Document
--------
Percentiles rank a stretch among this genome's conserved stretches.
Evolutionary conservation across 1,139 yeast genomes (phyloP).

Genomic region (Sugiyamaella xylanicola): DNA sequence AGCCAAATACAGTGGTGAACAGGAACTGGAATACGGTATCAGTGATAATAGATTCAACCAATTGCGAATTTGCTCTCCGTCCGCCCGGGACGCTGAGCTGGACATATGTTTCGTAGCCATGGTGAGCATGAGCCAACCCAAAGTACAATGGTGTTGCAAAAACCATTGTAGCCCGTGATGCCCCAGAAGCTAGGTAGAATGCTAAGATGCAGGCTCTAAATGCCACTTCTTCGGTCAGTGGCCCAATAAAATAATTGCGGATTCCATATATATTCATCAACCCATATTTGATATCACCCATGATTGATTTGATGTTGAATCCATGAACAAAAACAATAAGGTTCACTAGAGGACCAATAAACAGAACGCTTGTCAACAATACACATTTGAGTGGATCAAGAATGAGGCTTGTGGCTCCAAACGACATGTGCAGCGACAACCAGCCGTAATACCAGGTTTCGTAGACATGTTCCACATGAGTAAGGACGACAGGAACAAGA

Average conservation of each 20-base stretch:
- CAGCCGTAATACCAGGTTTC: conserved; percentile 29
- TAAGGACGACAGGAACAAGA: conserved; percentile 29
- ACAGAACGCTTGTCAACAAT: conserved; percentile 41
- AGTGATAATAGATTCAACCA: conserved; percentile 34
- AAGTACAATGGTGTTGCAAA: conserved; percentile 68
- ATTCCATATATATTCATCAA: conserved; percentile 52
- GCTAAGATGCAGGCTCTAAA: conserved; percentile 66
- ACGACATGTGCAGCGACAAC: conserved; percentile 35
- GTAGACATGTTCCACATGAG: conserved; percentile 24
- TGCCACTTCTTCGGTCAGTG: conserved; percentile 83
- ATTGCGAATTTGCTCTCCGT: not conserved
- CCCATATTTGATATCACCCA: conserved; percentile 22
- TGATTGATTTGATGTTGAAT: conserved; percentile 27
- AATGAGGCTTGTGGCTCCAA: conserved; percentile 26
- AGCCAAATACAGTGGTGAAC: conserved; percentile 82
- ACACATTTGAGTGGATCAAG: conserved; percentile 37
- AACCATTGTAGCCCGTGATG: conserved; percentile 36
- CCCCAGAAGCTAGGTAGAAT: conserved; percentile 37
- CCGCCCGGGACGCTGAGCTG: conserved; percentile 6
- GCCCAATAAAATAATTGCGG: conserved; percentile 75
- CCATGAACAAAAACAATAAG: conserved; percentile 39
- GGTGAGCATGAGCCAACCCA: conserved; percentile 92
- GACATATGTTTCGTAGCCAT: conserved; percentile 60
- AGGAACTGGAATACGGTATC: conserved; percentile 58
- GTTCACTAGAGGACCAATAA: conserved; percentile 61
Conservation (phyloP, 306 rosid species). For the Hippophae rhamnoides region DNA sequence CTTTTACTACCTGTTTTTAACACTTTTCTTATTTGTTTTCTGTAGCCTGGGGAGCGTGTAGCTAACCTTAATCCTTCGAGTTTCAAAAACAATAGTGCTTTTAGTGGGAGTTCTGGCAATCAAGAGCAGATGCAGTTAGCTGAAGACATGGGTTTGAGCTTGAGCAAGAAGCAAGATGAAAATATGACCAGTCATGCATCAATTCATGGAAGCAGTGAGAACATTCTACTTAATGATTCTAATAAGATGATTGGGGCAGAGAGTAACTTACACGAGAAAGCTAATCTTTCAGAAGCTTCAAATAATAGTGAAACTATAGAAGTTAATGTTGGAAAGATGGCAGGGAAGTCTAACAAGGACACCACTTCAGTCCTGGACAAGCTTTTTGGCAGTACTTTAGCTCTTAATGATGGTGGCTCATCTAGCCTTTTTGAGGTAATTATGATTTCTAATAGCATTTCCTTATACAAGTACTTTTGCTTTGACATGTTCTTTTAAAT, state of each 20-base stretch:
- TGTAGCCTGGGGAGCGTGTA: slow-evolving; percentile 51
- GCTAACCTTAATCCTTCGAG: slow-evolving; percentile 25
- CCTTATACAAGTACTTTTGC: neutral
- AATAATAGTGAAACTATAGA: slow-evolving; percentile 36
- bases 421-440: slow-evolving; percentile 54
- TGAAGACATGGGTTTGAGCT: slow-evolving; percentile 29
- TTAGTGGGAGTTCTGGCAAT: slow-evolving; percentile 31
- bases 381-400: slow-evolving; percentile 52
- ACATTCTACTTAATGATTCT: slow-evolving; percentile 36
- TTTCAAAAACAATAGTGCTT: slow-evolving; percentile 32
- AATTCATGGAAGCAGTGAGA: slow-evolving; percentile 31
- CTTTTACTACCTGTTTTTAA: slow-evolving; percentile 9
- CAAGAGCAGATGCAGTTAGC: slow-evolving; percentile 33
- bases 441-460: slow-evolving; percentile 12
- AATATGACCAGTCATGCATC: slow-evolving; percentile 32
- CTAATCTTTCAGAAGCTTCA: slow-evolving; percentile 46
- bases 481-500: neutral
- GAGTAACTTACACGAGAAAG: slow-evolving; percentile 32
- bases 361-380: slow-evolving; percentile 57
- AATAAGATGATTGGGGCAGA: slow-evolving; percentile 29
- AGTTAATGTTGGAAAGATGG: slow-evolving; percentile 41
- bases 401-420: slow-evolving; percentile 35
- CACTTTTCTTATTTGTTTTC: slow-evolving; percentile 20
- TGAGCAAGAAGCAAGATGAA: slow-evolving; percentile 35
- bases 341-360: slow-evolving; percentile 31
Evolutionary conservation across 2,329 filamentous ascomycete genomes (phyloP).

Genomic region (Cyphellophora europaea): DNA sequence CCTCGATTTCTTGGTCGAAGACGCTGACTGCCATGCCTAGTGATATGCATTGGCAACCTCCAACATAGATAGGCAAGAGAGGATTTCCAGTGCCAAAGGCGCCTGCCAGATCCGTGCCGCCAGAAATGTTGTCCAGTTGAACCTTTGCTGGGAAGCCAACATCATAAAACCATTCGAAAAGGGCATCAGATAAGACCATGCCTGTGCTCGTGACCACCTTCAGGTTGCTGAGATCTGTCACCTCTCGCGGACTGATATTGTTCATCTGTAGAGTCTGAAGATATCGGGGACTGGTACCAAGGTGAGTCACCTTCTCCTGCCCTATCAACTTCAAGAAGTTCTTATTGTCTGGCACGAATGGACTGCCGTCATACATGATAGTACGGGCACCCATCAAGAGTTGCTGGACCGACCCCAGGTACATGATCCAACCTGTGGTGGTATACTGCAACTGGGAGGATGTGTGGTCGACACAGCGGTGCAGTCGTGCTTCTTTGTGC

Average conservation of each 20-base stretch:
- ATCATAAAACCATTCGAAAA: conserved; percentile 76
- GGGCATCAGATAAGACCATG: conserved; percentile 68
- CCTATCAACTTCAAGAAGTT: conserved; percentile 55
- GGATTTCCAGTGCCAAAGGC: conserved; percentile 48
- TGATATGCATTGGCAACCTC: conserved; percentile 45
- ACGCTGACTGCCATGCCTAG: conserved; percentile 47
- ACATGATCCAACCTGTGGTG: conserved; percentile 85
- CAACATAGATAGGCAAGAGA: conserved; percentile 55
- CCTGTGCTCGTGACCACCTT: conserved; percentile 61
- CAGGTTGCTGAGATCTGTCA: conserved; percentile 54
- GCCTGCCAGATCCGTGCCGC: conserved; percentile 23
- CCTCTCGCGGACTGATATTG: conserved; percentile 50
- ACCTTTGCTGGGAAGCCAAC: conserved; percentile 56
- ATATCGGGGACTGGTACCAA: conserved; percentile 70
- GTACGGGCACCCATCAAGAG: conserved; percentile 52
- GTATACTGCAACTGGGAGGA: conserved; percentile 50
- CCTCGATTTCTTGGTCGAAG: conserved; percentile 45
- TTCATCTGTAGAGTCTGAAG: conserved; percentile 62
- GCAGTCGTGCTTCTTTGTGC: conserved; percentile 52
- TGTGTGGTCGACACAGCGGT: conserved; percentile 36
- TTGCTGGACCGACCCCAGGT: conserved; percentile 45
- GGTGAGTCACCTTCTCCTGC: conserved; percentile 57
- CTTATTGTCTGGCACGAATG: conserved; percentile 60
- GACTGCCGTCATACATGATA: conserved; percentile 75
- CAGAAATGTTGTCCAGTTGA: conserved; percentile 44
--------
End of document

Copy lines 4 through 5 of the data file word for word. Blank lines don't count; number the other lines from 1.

Average conservation of each 20-base stretch:
- CAGCCGTAATACCAGGTTTC: conserved; percentile 29